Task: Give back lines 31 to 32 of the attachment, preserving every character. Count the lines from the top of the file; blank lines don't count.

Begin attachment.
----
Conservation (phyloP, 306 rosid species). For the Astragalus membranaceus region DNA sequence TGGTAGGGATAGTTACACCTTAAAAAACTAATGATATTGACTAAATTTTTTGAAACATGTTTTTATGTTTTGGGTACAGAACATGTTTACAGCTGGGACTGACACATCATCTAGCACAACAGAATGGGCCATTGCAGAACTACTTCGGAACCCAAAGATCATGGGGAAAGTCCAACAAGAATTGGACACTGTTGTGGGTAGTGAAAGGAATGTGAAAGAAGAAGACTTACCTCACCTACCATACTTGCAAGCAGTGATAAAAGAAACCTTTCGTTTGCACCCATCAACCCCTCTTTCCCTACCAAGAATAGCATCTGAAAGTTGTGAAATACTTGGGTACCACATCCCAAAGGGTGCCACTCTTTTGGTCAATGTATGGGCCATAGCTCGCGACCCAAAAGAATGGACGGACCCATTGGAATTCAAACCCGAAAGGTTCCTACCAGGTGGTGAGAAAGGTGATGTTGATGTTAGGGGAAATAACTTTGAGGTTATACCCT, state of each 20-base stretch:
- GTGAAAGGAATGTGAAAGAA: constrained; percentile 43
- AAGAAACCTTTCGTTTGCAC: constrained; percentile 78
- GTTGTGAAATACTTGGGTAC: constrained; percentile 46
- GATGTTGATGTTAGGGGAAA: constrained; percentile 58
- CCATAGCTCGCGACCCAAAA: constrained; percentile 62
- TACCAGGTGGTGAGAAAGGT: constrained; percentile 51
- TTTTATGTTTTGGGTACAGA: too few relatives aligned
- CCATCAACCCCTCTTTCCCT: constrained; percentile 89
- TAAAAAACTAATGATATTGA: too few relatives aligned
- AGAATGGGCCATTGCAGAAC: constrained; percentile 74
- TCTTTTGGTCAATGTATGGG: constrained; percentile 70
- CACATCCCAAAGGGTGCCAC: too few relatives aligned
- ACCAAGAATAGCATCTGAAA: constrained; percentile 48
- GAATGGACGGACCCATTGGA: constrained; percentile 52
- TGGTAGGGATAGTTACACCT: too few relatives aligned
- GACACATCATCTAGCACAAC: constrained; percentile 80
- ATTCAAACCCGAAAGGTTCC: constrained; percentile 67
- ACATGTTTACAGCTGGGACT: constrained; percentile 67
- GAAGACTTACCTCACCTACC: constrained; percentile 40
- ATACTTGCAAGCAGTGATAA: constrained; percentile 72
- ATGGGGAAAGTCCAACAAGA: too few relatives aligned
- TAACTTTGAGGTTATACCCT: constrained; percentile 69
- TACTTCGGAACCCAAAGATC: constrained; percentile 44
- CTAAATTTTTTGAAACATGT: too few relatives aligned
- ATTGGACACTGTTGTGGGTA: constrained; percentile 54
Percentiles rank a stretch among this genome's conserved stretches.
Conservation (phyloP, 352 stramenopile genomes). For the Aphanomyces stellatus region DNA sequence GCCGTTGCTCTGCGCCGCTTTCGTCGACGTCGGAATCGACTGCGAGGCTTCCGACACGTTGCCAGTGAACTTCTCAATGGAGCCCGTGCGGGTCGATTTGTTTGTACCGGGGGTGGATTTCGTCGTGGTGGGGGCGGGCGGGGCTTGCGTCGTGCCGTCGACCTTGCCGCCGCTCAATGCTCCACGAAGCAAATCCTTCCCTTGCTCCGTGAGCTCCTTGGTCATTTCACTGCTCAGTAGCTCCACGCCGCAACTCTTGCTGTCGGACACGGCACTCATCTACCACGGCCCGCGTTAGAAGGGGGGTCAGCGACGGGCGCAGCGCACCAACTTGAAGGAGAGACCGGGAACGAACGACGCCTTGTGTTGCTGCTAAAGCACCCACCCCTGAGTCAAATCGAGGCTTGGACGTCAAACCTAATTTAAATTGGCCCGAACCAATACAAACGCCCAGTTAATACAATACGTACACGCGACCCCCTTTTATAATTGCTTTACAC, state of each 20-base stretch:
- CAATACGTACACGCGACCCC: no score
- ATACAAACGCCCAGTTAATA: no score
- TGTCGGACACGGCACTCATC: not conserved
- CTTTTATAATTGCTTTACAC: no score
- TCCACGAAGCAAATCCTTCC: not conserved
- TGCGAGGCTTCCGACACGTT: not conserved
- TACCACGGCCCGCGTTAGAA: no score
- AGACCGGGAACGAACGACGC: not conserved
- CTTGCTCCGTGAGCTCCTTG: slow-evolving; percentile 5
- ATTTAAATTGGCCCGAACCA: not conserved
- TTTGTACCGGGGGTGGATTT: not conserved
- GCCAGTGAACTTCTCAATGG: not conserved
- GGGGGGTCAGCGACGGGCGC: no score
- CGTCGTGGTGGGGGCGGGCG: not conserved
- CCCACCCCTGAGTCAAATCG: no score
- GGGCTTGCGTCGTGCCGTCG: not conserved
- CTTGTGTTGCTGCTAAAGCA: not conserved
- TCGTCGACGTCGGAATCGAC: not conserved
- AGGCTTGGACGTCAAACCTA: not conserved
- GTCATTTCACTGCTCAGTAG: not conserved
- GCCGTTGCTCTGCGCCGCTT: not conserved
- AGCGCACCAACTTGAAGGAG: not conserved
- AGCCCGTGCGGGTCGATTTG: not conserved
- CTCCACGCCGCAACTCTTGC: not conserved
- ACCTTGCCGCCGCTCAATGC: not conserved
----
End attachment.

- TGTCGGACACGGCACTCATC: not conserved
- CTTTTATAATTGCTTTACAC: no score